They were easily able to sustain their lifestyle with an income of about $50,000 per year. Their Social Security and pension income combined to roughly $60,000. This was more than enough to cover their current monthly living expense of $4,114. 

By itself, the combined income from Social Security and Pension would have placed them into a 0% tax bracket with an effect federal tax rate 0% after applying their standard deduction. After calculating their provisional income, less than 9% of their $42,000 annual social security benefits would have been subject to federal tax. However, because their tax footprint was so light, they wouldn’t have needed to worry about paying federal taxes at all.

…But, due to the fact that they are forced to withdraw required minimum distributions from their pretax accounts on an annual basis they were forced into a very different tax reality. 

Approximately $43,000* was forced out of deferment this year. That drove them into the 12% tax bracket, and their effective federal tax rate of just over to 8%. The percentage of their social security benefits subject to federal tax was also impacted. 85% of their combined social security benefits, or $36,241 out of their $42,000 annual benefits, were now taxed at their next highest marginal tax bracket.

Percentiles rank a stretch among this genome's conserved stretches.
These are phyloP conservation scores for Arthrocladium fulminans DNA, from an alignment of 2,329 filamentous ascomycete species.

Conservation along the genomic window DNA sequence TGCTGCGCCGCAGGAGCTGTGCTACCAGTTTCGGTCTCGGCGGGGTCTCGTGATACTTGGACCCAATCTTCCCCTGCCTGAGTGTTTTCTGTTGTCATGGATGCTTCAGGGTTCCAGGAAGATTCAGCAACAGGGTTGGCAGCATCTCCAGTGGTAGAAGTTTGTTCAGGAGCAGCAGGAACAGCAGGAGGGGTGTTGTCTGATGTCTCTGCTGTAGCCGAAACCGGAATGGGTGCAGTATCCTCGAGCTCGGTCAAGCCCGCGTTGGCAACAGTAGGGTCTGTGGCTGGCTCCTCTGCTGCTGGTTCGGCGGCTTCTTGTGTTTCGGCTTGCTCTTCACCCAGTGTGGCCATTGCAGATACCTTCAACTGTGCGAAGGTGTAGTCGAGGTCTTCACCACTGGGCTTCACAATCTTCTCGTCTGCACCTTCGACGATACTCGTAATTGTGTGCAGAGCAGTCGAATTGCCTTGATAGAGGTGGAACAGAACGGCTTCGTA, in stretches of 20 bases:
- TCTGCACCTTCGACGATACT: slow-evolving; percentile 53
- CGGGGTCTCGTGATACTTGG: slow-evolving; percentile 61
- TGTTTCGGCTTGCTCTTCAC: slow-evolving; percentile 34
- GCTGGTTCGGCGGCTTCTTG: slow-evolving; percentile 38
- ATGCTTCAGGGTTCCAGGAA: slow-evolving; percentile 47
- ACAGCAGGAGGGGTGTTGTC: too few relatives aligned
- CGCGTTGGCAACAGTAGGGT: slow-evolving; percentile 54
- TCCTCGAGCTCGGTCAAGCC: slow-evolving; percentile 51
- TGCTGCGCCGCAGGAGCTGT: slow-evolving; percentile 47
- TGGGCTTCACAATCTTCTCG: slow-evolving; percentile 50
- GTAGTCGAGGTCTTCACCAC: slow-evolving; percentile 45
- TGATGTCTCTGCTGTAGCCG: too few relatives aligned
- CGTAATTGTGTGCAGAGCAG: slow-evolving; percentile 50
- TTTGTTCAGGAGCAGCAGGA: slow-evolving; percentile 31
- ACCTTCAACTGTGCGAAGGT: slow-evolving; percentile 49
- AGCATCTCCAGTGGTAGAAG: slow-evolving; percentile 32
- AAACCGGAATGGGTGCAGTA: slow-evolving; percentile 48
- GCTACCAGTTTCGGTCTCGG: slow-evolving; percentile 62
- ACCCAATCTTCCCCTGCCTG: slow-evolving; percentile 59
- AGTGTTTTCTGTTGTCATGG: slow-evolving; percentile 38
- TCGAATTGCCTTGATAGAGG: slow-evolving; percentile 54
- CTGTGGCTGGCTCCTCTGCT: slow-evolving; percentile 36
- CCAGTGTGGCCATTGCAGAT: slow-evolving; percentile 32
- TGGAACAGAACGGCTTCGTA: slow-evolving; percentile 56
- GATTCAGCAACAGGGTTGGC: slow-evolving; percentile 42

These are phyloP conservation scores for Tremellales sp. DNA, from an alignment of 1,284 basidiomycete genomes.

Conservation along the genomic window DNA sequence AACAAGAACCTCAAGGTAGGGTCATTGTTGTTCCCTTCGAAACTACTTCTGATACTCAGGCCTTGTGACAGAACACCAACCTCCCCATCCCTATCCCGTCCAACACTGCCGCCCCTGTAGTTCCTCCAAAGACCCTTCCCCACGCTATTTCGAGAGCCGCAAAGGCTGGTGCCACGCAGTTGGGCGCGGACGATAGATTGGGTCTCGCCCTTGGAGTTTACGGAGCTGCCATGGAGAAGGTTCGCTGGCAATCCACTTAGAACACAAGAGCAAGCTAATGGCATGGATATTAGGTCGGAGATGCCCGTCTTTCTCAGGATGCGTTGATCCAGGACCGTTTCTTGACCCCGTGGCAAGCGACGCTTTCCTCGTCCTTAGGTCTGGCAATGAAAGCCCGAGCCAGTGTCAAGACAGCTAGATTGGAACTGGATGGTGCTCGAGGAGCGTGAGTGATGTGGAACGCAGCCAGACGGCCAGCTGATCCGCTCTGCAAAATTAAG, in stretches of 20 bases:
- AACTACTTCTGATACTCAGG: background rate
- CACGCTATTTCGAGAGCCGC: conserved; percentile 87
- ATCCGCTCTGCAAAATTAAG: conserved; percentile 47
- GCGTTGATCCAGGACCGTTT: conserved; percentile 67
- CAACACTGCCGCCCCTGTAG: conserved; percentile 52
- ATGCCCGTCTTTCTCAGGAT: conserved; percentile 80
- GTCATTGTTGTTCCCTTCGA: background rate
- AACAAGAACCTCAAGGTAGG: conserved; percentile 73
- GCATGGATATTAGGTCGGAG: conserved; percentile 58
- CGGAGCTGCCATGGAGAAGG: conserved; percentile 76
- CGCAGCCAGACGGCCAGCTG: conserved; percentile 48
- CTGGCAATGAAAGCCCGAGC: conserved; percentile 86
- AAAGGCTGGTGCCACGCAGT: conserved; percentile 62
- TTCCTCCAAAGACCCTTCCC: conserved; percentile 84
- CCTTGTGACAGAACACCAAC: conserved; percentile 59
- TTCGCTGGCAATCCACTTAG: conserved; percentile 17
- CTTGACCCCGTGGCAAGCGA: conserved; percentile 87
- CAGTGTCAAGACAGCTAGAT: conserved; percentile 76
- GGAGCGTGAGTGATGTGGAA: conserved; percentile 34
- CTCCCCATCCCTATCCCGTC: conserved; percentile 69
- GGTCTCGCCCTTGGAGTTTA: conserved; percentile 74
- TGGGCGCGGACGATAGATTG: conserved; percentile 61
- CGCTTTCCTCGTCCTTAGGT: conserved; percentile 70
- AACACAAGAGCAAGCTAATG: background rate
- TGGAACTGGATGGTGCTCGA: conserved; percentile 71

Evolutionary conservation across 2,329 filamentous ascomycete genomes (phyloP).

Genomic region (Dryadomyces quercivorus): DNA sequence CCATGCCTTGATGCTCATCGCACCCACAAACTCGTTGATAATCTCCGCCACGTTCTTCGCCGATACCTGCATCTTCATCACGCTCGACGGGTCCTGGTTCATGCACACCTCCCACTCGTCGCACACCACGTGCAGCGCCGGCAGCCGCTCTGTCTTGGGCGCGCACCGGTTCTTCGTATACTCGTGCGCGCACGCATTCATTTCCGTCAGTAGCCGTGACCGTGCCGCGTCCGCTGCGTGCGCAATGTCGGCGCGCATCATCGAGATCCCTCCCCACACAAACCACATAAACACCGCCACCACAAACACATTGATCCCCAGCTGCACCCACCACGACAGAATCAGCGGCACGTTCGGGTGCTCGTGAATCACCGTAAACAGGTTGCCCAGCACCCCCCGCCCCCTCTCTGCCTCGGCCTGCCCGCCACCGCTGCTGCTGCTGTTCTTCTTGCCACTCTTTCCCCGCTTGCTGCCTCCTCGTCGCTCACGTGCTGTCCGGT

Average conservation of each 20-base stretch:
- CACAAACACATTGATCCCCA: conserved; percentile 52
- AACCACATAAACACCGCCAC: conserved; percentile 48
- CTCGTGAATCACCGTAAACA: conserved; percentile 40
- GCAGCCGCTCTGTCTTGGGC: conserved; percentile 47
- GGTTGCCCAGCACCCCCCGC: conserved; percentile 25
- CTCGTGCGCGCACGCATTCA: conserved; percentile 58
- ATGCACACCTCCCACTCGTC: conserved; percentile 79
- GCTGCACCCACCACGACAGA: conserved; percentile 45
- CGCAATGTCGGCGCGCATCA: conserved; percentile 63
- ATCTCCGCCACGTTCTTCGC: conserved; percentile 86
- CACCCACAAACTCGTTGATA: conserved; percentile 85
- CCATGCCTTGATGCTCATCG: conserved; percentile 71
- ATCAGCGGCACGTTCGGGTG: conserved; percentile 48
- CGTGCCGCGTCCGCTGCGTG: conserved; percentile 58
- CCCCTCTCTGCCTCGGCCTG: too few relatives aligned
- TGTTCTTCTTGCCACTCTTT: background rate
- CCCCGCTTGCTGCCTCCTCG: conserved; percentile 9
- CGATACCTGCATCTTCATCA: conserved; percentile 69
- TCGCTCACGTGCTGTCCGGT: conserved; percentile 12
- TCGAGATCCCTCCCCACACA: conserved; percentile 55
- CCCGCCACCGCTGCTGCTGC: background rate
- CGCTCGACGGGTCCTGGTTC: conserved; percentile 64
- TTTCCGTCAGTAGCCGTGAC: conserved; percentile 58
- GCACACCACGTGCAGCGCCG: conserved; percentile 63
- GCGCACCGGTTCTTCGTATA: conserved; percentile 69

Their Medicare premiums were not affected by the RMDs. They each paid $144.60 because their income fell below the $174,000 limit for married couples filing jointly. If their income ever grew beyond that however, they could be forced into paying increased premiums as a result of the Income Related Monthly Adjustment Amount or IRMAA. 

Lastly, the first $6,300 of qualified dividends and long-term capital gains from their after-tax account would have been subject to the coveted 0% tax rate, and 15% on any above that. 

How and when they received distributions from their retirement and non-retirement accounts would have an impact on their taxes, no doubt. However, as a married couple filing jointly they had greater tax relief potential than is granted to a single filer with similar income. 

*For the purposes of this story I’m ignoring the temporary suspension of Required Minimum Distributions for 2020 under the CARES Act

Suddenly Single at Age 81

After the passing of William, things changed pretty quickly for Betty. The emotional grief of losing her husband of over 61 years is painful enough. However, she’s now experiencing the widow’s tax. Imagine the federal tax system rubbing salt in her still fresh wounds. As a single filer, her tax liability is about to change drastically.